I’ve been home a few weeks now, and honestly, not much has changed. Since it wasn’t a suicide attempt, honestly, I at first felt angry that I had been “punished” for a simple dosage mistake, and maybe general idiocy from someone who does have an albeit-extremely minor degree in the medical sciences. But I heard eventually from my mom about how my heart rate was going crazy during the time I don’t remember, that I kept yanking my IV out, that I had to be held down by five people at a time. I feel terrible about what I put my family through.
But as I said, I haven’t changed much in my thinking. I continue to bruise easily, though that apparently might be due to anemia, and I’m still hoping for cancer, for something that will end this life but leave me a little time to be alive and dying.
I’ve been working on this post for over a week now, thinking of how exactly to say how I feel, a mixture of breathing life in as something almost new, being almost grateful, and depressed that I was a hair’s breath away from who I really am, and fell back into my body, defeated. Maybe that’s how I feel. A little hopeful, ultimately defeated. My depression eats itself, and lives forever.
2 thoughts on “Being Nothing, I Can Take This Way”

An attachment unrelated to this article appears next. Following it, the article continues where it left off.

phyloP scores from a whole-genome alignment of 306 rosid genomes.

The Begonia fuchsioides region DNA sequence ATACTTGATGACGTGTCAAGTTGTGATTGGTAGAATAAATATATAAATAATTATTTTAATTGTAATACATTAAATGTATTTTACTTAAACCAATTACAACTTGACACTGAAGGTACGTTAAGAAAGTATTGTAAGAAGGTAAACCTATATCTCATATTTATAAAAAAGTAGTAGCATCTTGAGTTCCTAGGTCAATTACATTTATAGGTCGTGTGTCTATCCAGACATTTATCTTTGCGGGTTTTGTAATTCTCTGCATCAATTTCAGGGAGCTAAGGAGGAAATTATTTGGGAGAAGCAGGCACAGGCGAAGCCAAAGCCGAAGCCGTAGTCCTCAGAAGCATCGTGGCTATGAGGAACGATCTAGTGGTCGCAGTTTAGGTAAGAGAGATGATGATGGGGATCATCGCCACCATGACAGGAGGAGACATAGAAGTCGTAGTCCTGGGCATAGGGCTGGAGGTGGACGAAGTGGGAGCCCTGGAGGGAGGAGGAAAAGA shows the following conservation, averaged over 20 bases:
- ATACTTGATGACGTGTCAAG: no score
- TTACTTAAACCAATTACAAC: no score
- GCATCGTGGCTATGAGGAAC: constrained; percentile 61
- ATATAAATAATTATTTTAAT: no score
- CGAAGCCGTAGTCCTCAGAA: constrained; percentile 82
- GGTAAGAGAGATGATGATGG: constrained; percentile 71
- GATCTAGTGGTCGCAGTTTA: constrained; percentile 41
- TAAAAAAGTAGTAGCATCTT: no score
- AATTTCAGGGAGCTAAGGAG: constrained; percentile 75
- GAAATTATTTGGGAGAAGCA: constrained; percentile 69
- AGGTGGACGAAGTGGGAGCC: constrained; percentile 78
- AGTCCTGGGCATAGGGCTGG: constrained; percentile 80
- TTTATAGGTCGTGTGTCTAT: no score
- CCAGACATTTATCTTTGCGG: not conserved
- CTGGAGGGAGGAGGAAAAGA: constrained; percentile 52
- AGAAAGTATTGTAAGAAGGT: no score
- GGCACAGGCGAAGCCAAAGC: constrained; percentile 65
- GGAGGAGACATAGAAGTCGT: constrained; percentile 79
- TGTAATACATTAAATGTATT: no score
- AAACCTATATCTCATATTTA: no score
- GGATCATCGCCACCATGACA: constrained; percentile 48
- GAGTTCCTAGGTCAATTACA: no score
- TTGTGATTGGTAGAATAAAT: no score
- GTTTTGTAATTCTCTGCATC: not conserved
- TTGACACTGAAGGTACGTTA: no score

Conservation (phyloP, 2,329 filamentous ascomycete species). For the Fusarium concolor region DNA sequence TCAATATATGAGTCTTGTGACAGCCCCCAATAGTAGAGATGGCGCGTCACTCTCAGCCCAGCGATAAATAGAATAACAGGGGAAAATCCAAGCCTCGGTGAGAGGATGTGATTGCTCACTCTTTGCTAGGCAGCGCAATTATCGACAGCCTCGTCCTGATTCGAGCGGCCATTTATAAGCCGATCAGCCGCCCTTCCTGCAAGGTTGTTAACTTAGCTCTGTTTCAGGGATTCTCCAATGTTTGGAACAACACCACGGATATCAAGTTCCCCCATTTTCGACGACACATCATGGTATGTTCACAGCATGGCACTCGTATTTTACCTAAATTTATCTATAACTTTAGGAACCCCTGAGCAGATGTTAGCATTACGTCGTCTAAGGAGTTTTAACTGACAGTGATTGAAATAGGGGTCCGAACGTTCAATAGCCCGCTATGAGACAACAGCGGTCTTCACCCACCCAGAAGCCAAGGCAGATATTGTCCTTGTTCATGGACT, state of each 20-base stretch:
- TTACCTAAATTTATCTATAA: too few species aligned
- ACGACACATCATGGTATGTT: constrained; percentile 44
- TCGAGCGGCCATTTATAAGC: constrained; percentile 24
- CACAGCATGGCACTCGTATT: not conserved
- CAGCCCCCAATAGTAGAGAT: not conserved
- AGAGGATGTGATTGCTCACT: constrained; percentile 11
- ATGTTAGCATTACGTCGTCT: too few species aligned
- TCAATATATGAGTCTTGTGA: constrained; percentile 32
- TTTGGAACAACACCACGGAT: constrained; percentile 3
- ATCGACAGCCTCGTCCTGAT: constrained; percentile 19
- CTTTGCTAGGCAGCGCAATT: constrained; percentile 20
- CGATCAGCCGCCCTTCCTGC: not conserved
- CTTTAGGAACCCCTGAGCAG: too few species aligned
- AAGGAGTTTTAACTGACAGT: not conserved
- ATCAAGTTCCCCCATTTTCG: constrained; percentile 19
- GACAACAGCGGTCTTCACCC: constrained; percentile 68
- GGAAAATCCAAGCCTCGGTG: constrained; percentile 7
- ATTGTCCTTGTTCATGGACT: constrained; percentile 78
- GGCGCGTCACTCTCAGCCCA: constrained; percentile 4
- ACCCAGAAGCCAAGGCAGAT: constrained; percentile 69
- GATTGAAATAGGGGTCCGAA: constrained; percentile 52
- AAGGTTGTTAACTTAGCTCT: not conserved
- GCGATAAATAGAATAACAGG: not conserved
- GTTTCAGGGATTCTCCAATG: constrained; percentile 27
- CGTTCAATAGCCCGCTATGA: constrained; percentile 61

I’m sorry you feel that way and had to go through that experience. I wish i could do something to really help you, to make you feel as alive as some people feel. I’m afraid i don’t feel that way, so i don’t know how to express the feelings i wish i could pass on to you. I’ve been told multiple times “you’re not alone”, and i believe that even in the worst of days, we can really reach out to some people, somewhere in the world, someone undertsands us, someone understands you. I hope you find whatever makes you feel truly alive, i really do. Even if it wasn’t a suicide attempt, you seem to be strugling, so, be hopefull, please, somewhere out there, someone understands you and might be able to help you. Don’t ever give up, please!!
Thank you so much for this. I can only say I’m pushing through each day, sometimes boldly, sometimes tentatively, but each day I find a night, and at the end of it, a morning. 🙂 Thank you for your concern, and for reading.